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« PRESENTING: The Goldmandales | Main | New Bill Requires $1 Million In Liability Insurance To Own A Gun »
Sunday
Mar102013

Madoff Emails CNBC From Prison, Accuses JPM Of Fraud

Update - Madoff Sends Email To Fox News Accusing JPM

Madoff is now second guessing his guilty plea.

Scott Cohn on Madoff's missives from prison.

'Frustrated' Madoff Now Second-Guessing His Guilty Plea

Quote:

"You should be aware that I have continued to offer Picard information concerning the complicity of the banks.  I was the only person in my firm that dealt with the officers that handled my account.  Not Frank (DiPascali, a Madoff lieutenant who has pleaded guilty to fraud charges) nor anyone else.  I have little doubt that the information I could provide would clearly demonstrate the vital role JPMorgan and other major banks played in carrying out my fraud, including their role in handling the accounts of my major customers.  The ball is in his court."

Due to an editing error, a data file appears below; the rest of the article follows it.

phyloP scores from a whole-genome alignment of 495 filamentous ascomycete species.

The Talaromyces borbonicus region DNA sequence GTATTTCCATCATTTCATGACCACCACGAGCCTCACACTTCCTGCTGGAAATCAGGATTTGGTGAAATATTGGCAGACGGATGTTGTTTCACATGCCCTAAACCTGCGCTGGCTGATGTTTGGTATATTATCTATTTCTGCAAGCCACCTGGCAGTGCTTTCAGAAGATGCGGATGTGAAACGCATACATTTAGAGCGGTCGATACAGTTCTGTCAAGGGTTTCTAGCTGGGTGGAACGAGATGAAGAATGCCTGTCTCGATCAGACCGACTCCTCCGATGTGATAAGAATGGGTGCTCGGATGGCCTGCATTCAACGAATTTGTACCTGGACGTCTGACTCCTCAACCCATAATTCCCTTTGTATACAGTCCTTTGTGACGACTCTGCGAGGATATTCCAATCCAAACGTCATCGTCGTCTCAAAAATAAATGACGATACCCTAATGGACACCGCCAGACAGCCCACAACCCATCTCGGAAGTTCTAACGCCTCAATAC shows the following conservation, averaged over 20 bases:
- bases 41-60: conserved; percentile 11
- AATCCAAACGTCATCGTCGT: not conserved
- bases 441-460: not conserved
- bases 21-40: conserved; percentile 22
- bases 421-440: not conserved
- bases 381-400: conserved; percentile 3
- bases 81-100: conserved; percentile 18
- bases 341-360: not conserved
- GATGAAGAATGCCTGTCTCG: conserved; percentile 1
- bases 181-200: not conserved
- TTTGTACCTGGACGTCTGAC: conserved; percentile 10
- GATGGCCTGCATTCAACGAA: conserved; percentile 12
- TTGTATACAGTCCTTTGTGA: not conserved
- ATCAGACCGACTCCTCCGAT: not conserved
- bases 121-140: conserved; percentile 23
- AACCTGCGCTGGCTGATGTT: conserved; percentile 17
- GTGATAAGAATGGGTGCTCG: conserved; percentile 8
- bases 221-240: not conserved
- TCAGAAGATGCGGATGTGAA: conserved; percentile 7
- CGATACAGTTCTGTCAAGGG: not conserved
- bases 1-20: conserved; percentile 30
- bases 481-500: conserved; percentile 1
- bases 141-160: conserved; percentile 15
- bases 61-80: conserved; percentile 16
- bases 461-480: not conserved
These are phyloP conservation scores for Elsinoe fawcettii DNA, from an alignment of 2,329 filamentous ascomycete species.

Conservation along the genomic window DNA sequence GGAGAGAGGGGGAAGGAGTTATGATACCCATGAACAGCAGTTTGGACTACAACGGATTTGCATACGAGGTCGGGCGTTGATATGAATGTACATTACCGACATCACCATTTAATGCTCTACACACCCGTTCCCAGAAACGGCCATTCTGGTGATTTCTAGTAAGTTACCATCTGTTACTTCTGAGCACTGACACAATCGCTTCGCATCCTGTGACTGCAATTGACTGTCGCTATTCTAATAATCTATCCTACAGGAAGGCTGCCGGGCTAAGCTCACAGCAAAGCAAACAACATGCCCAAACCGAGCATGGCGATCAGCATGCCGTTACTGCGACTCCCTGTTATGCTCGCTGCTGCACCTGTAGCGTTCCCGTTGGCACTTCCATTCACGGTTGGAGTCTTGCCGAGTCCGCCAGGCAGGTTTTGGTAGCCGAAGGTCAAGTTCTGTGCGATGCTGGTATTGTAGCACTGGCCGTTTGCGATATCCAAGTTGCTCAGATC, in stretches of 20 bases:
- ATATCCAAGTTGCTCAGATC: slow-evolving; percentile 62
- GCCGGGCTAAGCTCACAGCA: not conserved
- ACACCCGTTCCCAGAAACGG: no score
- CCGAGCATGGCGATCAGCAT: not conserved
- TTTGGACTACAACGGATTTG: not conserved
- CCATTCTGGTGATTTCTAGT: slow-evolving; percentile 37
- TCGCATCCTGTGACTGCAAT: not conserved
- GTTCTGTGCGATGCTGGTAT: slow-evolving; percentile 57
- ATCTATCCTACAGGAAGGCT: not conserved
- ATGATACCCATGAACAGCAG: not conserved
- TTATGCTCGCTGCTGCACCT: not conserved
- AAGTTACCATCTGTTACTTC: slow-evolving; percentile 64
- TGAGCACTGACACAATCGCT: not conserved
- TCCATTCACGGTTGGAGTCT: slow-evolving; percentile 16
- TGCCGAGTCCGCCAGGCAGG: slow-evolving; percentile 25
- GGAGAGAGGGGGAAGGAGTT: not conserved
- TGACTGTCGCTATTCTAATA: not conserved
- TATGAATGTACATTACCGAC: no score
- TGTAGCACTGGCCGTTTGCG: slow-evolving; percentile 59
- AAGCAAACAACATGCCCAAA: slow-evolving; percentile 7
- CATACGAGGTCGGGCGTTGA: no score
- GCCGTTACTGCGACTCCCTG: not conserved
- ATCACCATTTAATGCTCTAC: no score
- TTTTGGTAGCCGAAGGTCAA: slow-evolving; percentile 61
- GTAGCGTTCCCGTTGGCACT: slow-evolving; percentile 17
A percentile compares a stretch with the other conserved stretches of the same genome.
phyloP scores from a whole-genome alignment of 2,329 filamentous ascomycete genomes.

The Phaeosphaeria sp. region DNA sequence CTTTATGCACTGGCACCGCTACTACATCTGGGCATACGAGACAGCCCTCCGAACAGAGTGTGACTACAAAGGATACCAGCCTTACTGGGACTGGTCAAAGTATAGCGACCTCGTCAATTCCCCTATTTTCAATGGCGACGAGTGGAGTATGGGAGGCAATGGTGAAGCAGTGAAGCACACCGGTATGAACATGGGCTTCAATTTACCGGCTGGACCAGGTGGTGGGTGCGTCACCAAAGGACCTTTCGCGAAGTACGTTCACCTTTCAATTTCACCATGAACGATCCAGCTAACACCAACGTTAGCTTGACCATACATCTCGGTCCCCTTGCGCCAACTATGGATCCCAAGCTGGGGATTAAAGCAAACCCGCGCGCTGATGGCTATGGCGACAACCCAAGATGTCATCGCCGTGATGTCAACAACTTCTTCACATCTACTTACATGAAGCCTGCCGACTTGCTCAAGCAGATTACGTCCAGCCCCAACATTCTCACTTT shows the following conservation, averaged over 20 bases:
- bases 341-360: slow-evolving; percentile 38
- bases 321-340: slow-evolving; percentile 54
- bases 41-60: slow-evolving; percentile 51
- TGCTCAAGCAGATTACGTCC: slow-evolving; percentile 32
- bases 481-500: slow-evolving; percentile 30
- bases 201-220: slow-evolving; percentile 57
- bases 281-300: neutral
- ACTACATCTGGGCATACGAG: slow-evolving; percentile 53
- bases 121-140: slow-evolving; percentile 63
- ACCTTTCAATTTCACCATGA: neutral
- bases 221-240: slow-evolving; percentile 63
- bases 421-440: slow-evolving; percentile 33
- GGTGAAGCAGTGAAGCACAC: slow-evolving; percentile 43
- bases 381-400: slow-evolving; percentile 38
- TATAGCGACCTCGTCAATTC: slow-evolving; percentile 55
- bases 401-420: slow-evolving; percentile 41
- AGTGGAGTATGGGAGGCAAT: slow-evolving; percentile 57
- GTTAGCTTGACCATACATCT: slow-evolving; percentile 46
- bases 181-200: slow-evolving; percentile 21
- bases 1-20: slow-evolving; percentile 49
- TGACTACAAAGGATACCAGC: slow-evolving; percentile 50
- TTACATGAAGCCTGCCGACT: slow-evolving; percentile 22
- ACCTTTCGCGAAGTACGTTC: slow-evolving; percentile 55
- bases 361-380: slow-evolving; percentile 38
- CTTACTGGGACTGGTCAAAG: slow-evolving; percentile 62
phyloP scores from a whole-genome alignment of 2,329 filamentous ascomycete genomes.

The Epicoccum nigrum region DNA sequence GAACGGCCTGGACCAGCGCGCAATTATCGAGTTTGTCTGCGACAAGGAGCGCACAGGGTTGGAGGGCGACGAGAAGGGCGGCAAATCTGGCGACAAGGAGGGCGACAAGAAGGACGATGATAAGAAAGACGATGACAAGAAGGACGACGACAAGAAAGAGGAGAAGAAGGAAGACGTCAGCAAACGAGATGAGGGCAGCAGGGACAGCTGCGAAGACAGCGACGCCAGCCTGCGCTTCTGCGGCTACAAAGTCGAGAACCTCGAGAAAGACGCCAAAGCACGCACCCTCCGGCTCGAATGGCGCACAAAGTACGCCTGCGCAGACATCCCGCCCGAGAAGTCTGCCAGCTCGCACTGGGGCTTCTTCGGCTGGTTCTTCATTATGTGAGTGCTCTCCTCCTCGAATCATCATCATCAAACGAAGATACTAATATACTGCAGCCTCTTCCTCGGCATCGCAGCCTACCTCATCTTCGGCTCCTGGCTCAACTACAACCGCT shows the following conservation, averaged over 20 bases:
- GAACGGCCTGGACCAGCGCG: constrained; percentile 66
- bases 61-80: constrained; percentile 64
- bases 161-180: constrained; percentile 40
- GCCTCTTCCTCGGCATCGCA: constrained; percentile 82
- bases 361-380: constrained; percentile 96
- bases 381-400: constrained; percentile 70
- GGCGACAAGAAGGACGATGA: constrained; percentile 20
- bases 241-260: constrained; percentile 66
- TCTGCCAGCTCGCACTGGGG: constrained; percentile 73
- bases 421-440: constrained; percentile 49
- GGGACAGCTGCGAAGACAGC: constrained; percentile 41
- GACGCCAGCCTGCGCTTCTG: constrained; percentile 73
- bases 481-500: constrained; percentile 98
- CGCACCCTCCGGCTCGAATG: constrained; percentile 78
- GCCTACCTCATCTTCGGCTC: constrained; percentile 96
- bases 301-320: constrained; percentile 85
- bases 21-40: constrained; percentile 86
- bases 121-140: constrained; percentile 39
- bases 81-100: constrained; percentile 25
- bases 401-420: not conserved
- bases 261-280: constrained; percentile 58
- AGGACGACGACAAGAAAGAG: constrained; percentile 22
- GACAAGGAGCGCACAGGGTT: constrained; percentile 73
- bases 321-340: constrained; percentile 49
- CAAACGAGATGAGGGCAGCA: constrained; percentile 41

---

The interview that set the chain of events in motion:

Madoff and big banks complicit in fraud.

 

Update - Madoff Sends Email To Fox News Accusing JPM

 

Background

Madoff: Banks Knew I Was a Crook (NYT Interview)

Madoff Trustee Sues JPMorgan: "They Were At The Very Center Of Madoff Fraud"

Bernie Madoff, Allen Stanford Tried To Ensnare Libya's Gadhafi In Ponzi Scheme

The Madoff Liquidator - 60 Minutes

Citigroup Saw Warning Signs, Knew Of Madoff Fraud; Picard Suit Wants $430M

Harry Markopolos On 60 Minutes

Harry Markopolos: “Don’t Trust Your Government”

JPM Did A Cost-Benefit to See If It Was Worth Keeping a Ponzi Schemer As a Client